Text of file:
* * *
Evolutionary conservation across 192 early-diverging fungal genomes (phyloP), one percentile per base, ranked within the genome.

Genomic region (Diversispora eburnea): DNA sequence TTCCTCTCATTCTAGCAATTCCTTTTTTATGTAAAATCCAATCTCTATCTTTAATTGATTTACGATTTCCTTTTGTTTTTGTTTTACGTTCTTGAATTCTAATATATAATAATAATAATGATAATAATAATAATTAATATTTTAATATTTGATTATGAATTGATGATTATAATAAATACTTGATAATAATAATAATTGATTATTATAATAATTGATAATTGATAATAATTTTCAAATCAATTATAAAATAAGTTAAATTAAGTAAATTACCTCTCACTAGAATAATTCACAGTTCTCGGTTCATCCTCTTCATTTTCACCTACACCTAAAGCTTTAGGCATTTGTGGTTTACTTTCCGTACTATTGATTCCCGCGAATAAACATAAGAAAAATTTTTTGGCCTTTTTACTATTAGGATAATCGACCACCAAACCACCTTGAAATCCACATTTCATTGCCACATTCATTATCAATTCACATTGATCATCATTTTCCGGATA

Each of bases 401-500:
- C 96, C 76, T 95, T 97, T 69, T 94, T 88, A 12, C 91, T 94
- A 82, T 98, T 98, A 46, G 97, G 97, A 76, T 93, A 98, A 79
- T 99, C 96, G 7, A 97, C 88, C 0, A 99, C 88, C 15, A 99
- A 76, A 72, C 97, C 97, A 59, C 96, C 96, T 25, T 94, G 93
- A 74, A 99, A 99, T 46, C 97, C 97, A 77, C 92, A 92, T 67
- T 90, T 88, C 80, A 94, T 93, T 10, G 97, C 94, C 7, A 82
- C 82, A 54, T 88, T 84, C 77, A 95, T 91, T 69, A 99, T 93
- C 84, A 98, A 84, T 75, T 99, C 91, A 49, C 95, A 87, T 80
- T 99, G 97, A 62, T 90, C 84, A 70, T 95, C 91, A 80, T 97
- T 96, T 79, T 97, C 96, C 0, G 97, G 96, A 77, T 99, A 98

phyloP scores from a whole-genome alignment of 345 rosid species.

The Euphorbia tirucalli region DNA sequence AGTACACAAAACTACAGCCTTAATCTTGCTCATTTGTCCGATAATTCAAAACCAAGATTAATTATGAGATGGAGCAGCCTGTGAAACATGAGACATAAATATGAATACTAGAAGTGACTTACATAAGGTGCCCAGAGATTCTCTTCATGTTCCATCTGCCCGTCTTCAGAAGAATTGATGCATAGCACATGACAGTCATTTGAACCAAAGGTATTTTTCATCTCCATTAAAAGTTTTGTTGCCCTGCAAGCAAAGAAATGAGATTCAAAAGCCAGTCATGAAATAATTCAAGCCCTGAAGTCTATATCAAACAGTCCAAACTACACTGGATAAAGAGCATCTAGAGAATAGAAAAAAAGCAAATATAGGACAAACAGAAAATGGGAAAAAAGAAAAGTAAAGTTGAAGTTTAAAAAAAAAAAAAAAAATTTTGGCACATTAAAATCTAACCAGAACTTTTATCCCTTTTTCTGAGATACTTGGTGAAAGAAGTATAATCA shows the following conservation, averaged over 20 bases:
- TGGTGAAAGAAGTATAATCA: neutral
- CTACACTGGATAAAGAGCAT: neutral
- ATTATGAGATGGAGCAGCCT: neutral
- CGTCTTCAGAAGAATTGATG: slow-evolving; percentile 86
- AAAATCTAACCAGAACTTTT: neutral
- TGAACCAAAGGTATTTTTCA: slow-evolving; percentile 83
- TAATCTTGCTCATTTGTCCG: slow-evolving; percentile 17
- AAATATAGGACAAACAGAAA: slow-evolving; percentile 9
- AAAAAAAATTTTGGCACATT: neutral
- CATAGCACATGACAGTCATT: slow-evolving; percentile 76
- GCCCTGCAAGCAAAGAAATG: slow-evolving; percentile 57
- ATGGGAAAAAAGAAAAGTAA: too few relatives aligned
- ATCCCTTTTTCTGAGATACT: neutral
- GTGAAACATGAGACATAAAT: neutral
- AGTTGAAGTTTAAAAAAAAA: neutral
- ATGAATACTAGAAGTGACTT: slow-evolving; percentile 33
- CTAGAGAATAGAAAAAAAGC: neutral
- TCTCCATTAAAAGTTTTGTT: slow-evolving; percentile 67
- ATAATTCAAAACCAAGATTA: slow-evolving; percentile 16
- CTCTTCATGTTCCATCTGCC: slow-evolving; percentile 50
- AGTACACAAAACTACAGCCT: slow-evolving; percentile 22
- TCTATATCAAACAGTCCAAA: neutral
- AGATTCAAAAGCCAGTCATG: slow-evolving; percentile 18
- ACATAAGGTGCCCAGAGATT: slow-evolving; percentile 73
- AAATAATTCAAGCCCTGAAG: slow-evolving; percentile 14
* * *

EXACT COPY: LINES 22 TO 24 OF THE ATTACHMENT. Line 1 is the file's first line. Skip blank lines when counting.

- TAATCTTGCTCATTTGTCCG: slow-evolving; percentile 17
- AAATATAGGACAAACAGAAA: slow-evolving; percentile 9
- AAAAAAAATTTTGGCACATT: neutral